That’s right, a whopping 10% of deaths in America come from preventable hospital mistakes. The statistics might vary slightly from one source to the next, but both mainstream (e.g. NPR and U.S. News) and alternative (Taki’s Magazine) news outlets agree that the numbers are alarmingly high.
What Are “Preventable Hospital Errors”?
The most commonly reported include:
- unrecognized surgical complications
- health care-acquired infections
- mix-ups with the doses or types of medications patients receive
- communication breakdowns
- mistaken diagnoses
- lapses in judgment, skill or coordination of care
- system failures that lead to patient deaths or the failure to rescue dying patients
Yes, to err is human, and mistakes happen. But when thousands of patients are killed by doctors who perform surgery on the wrong body part, and hundreds of thousands die from a preventable hospital-acquired infection, you’d think the medical establishment would put a little more effort towards maintaining clean facilities and training competent workers.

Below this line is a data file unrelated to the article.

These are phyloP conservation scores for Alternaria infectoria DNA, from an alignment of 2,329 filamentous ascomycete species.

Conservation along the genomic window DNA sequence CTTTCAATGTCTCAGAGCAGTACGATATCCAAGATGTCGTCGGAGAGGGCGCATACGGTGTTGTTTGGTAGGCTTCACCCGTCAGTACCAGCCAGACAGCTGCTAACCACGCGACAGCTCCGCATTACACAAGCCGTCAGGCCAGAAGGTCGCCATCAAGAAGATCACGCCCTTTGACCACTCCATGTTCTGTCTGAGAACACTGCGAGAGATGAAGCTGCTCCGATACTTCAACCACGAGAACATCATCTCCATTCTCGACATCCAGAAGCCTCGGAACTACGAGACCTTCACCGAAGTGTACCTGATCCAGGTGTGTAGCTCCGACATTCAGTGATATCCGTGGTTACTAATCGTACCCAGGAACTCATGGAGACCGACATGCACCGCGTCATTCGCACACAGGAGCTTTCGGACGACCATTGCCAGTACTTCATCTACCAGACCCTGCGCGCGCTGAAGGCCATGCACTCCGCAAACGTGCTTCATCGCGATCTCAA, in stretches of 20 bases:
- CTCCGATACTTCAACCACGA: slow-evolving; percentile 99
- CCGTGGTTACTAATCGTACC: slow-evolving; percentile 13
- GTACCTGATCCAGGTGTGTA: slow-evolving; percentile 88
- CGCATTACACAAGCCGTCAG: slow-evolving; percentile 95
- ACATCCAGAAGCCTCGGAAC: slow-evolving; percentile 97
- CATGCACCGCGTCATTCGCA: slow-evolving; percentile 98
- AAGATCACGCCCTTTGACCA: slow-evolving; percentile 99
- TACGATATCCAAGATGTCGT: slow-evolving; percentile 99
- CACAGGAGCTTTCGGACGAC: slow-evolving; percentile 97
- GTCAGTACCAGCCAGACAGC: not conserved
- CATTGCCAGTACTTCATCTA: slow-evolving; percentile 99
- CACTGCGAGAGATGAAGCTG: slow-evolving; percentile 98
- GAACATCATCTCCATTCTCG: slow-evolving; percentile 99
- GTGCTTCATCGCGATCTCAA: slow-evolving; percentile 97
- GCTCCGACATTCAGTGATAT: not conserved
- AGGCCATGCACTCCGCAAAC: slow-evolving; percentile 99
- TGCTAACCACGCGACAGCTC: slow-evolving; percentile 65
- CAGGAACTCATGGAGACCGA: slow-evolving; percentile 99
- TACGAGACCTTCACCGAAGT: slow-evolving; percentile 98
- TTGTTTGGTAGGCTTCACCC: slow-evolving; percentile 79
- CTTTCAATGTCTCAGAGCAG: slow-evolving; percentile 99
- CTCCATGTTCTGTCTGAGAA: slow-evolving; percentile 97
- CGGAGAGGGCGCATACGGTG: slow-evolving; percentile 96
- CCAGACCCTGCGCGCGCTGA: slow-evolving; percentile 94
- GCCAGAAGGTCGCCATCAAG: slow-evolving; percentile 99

What to do about it
My goal in sharing this information with you isn’t to discourage you from going to the hospital altogether, but rather to help you reconsider how much faith you should have in such an erroneous establishment.
I probably don’t need to tell you that you can best avoid it by simply taking care of yourself. You know, the usual: eat healthy, exercise, drink plenty of water, poop right, fast regularly, don’t do drugs, limit alcohol consumption, don’t be depressed, get plenty of sunlight etc.
Of course, bad things can still happen to healthy people, and a hospital visit might be necessary at some point. So, in the unfortunate circumstance that you have to go there, you’d do well to make it a private one, as they tend to have significantly lower infection rates.
Otherwise, take care of yourself so they don’t have to.